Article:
I’m glad you mentioned the environmental benefits of this, because many people may not realize that when food gets discarded and goes to landfills, it contributes a lot to climate change. So I’m assuming that’s what you mean by the environmental consequence?
Exactly. I think a lot of people don’t realize that.
So give us an example. Take a restaurant, or a food business or something like that and paint a picture of what they might have left over at the end of the day and who picks it up, actually and then where it gets delivered to?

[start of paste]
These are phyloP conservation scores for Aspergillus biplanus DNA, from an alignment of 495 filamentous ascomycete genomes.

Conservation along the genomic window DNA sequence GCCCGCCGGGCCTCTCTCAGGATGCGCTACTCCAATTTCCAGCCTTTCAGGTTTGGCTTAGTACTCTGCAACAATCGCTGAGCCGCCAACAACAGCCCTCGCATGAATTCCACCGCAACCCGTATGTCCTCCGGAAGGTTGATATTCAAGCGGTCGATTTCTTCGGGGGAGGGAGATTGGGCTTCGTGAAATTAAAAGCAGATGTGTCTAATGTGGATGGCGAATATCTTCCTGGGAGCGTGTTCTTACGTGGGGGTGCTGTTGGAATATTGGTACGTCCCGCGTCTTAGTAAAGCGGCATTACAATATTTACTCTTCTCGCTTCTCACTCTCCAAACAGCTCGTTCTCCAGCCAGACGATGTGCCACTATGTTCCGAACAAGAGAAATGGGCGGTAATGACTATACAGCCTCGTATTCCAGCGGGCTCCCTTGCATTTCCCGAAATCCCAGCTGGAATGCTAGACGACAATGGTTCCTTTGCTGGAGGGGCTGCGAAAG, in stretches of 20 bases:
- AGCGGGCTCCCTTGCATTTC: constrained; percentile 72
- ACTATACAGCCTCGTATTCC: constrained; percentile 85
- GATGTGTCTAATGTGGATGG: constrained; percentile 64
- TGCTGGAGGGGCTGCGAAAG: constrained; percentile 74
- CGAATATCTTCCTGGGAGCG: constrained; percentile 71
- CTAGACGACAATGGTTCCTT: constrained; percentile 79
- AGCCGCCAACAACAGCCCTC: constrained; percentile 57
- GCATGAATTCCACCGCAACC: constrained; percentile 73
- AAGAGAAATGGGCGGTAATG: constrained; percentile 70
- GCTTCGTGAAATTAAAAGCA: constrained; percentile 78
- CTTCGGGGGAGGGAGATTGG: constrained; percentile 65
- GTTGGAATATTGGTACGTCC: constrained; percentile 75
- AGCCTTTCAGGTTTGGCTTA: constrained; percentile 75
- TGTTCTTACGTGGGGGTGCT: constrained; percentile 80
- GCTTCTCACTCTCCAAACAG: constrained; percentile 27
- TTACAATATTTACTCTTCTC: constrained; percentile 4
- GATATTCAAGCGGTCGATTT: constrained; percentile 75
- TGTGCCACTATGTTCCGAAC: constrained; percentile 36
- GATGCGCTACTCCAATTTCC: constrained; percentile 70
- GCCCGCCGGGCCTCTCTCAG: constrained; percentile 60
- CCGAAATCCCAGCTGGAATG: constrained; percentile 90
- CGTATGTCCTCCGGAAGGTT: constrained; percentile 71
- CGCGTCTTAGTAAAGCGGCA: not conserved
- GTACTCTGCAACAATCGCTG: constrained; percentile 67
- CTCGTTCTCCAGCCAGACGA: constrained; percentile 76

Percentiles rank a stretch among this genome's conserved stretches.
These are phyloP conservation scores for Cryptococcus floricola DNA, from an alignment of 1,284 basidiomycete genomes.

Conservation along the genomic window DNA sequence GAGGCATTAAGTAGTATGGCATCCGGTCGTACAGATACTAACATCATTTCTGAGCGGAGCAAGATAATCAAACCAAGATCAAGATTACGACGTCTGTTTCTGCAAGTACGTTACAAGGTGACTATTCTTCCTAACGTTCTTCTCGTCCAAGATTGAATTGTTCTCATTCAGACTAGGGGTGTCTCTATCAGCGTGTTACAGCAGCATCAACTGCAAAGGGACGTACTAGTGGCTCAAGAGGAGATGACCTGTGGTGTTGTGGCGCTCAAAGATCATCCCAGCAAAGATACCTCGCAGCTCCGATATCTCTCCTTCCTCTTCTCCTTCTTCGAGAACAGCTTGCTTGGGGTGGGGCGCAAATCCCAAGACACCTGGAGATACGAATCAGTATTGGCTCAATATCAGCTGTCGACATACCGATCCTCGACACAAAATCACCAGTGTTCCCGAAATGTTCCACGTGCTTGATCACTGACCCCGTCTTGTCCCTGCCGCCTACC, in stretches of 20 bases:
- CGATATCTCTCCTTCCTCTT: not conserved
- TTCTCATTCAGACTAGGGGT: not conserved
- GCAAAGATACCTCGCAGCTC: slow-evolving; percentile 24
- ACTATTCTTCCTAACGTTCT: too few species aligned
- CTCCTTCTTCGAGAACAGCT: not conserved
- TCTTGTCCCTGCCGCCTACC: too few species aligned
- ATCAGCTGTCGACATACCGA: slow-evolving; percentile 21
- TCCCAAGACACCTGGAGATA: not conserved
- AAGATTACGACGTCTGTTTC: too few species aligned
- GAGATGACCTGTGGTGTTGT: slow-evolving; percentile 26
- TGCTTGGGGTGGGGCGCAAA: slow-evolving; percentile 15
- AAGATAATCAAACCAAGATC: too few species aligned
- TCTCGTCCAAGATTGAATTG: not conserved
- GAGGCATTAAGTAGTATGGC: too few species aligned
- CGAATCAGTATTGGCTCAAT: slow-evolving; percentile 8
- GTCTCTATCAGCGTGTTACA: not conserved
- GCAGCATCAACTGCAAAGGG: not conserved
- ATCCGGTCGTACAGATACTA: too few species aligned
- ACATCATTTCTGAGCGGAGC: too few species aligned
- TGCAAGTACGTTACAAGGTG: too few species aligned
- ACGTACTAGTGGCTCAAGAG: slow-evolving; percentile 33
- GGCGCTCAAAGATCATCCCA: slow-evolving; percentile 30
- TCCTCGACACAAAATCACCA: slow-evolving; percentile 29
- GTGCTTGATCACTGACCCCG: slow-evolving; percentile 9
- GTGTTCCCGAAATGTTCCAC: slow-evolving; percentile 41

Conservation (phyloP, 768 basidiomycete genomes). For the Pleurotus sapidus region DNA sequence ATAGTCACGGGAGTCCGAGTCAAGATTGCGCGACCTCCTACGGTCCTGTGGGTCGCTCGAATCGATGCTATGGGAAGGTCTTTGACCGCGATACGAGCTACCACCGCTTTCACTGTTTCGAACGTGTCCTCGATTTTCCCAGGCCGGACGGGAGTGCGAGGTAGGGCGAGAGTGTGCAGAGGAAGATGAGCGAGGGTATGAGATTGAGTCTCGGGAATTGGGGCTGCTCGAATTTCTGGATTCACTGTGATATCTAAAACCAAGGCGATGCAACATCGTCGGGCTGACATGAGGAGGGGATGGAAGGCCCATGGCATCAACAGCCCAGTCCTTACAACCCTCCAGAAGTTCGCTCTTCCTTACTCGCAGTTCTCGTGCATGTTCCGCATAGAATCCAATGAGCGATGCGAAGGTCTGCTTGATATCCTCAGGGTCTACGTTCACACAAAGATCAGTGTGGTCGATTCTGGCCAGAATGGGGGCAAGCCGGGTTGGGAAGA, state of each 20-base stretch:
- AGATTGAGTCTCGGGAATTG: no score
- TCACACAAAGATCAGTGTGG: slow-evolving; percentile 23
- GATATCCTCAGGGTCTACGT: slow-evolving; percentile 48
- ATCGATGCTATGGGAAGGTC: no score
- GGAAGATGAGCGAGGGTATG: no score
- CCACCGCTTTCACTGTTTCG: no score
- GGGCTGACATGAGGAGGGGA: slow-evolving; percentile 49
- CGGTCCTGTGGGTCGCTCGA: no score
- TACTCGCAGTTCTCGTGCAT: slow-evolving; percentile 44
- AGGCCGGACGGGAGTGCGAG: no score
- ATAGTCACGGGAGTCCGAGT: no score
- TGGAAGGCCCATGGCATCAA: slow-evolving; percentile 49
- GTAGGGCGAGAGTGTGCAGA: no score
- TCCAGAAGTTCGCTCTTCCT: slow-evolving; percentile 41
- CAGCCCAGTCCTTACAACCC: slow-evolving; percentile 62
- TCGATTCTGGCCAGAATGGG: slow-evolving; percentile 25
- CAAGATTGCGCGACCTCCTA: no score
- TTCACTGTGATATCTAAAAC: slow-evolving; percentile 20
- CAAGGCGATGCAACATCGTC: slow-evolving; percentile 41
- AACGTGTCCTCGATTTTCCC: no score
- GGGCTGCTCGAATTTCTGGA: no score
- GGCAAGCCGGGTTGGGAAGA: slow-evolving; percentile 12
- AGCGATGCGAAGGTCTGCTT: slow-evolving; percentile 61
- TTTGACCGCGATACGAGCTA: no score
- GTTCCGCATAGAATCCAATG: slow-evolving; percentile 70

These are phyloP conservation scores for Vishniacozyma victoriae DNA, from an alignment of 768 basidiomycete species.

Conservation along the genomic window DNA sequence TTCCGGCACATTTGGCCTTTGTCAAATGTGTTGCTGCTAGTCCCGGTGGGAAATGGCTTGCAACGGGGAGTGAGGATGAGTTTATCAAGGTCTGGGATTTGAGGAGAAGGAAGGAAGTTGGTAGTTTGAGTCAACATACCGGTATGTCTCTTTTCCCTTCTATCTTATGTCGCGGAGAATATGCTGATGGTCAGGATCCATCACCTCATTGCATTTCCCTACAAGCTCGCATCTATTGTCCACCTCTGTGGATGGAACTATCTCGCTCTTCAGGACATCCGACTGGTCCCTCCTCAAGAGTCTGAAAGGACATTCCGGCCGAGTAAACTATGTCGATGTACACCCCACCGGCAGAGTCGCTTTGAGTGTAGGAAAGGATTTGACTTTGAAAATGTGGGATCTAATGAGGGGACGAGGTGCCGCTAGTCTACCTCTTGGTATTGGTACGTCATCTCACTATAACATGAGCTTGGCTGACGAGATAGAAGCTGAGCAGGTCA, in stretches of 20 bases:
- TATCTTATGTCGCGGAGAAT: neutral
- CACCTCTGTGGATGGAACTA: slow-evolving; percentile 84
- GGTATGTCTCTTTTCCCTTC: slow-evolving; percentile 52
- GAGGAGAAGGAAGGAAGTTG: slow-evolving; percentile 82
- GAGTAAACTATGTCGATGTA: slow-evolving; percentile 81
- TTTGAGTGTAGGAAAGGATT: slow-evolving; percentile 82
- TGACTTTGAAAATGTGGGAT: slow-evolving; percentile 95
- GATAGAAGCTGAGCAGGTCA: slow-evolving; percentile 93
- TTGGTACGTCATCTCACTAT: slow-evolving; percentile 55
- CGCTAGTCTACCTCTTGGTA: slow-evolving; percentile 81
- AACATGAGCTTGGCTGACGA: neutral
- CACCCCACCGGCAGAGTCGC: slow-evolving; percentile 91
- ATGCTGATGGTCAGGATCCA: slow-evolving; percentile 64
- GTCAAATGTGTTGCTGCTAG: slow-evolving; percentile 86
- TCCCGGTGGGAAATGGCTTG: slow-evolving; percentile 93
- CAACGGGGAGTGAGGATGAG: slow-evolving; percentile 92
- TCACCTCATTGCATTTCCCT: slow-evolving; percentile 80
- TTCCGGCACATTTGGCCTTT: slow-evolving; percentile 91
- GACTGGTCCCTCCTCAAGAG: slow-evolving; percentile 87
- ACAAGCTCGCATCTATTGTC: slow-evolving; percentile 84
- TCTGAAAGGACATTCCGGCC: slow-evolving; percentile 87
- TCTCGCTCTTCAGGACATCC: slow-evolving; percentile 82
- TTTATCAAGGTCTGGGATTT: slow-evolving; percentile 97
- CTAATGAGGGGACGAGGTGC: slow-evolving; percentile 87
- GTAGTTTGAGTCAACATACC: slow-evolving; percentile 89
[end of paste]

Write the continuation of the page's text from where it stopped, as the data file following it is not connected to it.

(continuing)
I’ll use the Atlanta Airport. That’s one of our first key signature clients. Our do-gooders are in the airport six days a week. We go restaurant-to-restaurant, so you just imagine a food court, if you will, where you have all of these restaurants connected to each other. They are entering their food for pickup. Our do-gooders enter the airport right at closing time, so we’re capturing the food at the peak freshness. We’re getting it from each of those restaurants. It goes into our packaging, as well as our insulated bags. We have a refrigerated truck that drives right on the tarmac and then it’s delivered to nonprofits every single night. So that’s kind of how it works at the airport. We actually do start to help the customers reduce their waste, which is something that I do love about GOODR but it’s never going to go to zero. And so we’ve seen that over the last year working with the airport. For example Einstein’s Bagels was one of our airport customers and when we first got started with them, we were picking up anywhere from three to 400 bagels a night because their standard of bagel freshness is fresh bagels every three hours. But once we were able to show them how many bagels they were wasting, they started to reduce their production. And so now we pick up from Einstein’s on average anywhere from 40 to 80 bagels per night but we’re still there to capture all of it. And so if they didn’t know how much they were producing and how much they were wasting, they would still continue to overproduce. And so that’s part of what that technology and the data that we collect around this waste does. We’re going to pick up sandwiches and salads and meals that weren’t sold. So that’s what you’re going to see getting picked up from an airport. At a customer like Chick-fil-A, you may see all of their salads, all of their wraps, all of their fruit cups and chicken sandwiches and chicken tenders that were prepared, maybe for drive-through or fast food quick service. Someone comes in and gets it, it just wasn’t sold. And so those are kind of the items that you’re going to see when you take it to the convention center level. You could see thousands of pounds of food, thousands of pounds of produce. It really just depends on what that show is that’s taking place but the food that we’ve seen has been everything from filet mignon to apples.